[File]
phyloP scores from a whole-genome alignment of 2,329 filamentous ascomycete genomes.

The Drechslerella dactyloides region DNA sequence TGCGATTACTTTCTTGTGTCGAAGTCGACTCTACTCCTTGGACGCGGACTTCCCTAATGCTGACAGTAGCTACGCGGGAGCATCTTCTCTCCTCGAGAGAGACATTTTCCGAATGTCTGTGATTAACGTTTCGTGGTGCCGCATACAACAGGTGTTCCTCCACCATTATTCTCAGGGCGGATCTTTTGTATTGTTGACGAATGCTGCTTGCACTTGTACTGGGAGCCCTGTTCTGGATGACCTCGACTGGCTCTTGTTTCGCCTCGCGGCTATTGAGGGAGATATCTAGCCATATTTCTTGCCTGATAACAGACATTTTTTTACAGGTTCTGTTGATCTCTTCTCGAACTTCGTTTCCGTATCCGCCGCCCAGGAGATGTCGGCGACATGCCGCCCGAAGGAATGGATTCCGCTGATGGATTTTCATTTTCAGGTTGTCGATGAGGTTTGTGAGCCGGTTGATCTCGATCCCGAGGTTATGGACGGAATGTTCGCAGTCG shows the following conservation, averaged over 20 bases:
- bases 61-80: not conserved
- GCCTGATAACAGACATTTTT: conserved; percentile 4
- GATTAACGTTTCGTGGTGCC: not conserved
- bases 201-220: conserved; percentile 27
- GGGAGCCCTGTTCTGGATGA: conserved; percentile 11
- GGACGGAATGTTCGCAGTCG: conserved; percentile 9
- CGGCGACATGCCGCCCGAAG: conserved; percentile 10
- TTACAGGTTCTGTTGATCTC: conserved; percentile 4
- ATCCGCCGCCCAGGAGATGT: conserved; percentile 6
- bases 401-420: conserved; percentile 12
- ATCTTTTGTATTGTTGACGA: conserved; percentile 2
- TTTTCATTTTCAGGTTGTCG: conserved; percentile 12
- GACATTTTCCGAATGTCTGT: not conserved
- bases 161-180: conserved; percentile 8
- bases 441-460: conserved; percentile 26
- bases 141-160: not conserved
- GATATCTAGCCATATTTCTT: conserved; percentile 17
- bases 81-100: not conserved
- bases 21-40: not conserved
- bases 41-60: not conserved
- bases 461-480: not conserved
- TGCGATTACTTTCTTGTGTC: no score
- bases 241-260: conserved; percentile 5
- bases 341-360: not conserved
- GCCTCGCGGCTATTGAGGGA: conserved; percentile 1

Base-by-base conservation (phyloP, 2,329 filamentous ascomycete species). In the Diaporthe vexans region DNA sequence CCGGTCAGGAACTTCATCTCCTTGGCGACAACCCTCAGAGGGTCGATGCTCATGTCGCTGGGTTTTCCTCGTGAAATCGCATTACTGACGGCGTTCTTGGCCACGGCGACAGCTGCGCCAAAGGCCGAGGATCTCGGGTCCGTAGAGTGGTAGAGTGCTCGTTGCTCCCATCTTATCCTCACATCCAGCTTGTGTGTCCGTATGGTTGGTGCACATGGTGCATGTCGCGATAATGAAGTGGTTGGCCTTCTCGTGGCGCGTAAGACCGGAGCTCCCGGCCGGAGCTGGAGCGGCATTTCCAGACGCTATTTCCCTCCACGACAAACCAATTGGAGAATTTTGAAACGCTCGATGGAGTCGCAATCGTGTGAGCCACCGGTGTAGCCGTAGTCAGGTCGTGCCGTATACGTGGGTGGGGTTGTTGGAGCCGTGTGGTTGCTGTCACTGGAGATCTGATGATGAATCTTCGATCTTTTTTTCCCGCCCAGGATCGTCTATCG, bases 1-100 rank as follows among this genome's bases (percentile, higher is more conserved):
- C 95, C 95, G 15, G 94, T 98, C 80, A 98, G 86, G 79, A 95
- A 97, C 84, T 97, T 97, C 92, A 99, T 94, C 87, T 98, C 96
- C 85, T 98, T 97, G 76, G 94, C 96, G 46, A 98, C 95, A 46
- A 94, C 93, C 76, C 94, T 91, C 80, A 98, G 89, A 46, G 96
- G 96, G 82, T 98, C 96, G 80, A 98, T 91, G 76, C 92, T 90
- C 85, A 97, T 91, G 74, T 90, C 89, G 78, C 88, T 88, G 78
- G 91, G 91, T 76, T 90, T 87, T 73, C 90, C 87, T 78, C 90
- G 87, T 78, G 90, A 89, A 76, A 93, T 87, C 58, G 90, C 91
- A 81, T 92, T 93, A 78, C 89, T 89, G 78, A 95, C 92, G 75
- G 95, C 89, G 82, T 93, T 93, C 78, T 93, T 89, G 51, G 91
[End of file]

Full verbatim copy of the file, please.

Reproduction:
phyloP scores from a whole-genome alignment of 2,329 filamentous ascomycete genomes.

The Drechslerella dactyloides region DNA sequence TGCGATTACTTTCTTGTGTCGAAGTCGACTCTACTCCTTGGACGCGGACTTCCCTAATGCTGACAGTAGCTACGCGGGAGCATCTTCTCTCCTCGAGAGAGACATTTTCCGAATGTCTGTGATTAACGTTTCGTGGTGCCGCATACAACAGGTGTTCCTCCACCATTATTCTCAGGGCGGATCTTTTGTATTGTTGACGAATGCTGCTTGCACTTGTACTGGGAGCCCTGTTCTGGATGACCTCGACTGGCTCTTGTTTCGCCTCGCGGCTATTGAGGGAGATATCTAGCCATATTTCTTGCCTGATAACAGACATTTTTTTACAGGTTCTGTTGATCTCTTCTCGAACTTCGTTTCCGTATCCGCCGCCCAGGAGATGTCGGCGACATGCCGCCCGAAGGAATGGATTCCGCTGATGGATTTTCATTTTCAGGTTGTCGATGAGGTTTGTGAGCCGGTTGATCTCGATCCCGAGGTTATGGACGGAATGTTCGCAGTCG shows the following conservation, averaged over 20 bases:
- bases 61-80: not conserved
- GCCTGATAACAGACATTTTT: conserved; percentile 4
- GATTAACGTTTCGTGGTGCC: not conserved
- bases 201-220: conserved; percentile 27
- GGGAGCCCTGTTCTGGATGA: conserved; percentile 11
- GGACGGAATGTTCGCAGTCG: conserved; percentile 9
- CGGCGACATGCCGCCCGAAG: conserved; percentile 10
- TTACAGGTTCTGTTGATCTC: conserved; percentile 4
- ATCCGCCGCCCAGGAGATGT: conserved; percentile 6
- bases 401-420: conserved; percentile 12
- ATCTTTTGTATTGTTGACGA: conserved; percentile 2
- TTTTCATTTTCAGGTTGTCG: conserved; percentile 12
- GACATTTTCCGAATGTCTGT: not conserved
- bases 161-180: conserved; percentile 8
- bases 441-460: conserved; percentile 26
- bases 141-160: not conserved
- GATATCTAGCCATATTTCTT: conserved; percentile 17
- bases 81-100: not conserved
- bases 21-40: not conserved
- bases 41-60: not conserved
- bases 461-480: not conserved
- TGCGATTACTTTCTTGTGTC: no score
- bases 241-260: conserved; percentile 5
- bases 341-360: not conserved
- GCCTCGCGGCTATTGAGGGA: conserved; percentile 1

Base-by-base conservation (phyloP, 2,329 filamentous ascomycete species). In the Diaporthe vexans region DNA sequence CCGGTCAGGAACTTCATCTCCTTGGCGACAACCCTCAGAGGGTCGATGCTCATGTCGCTGGGTTTTCCTCGTGAAATCGCATTACTGACGGCGTTCTTGGCCACGGCGACAGCTGCGCCAAAGGCCGAGGATCTCGGGTCCGTAGAGTGGTAGAGTGCTCGTTGCTCCCATCTTATCCTCACATCCAGCTTGTGTGTCCGTATGGTTGGTGCACATGGTGCATGTCGCGATAATGAAGTGGTTGGCCTTCTCGTGGCGCGTAAGACCGGAGCTCCCGGCCGGAGCTGGAGCGGCATTTCCAGACGCTATTTCCCTCCACGACAAACCAATTGGAGAATTTTGAAACGCTCGATGGAGTCGCAATCGTGTGAGCCACCGGTGTAGCCGTAGTCAGGTCGTGCCGTATACGTGGGTGGGGTTGTTGGAGCCGTGTGGTTGCTGTCACTGGAGATCTGATGATGAATCTTCGATCTTTTTTTCCCGCCCAGGATCGTCTATCG, bases 1-100 rank as follows among this genome's bases (percentile, higher is more conserved):
- C 95, C 95, G 15, G 94, T 98, C 80, A 98, G 86, G 79, A 95
- A 97, C 84, T 97, T 97, C 92, A 99, T 94, C 87, T 98, C 96
- C 85, T 98, T 97, G 76, G 94, C 96, G 46, A 98, C 95, A 46
- A 94, C 93, C 76, C 94, T 91, C 80, A 98, G 89, A 46, G 96
- G 96, G 82, T 98, C 96, G 80, A 98, T 91, G 76, C 92, T 90
- C 85, A 97, T 91, G 74, T 90, C 89, G 78, C 88, T 88, G 78
- G 91, G 91, T 76, T 90, T 87, T 73, C 90, C 87, T 78, C 90
- G 87, T 78, G 90, A 89, A 76, A 93, T 87, C 58, G 90, C 91
- A 81, T 92, T 93, A 78, C 89, T 89, G 78, A 95, C 92, G 75
- G 95, C 89, G 82, T 93, T 93, C 78, T 93, T 89, G 51, G 91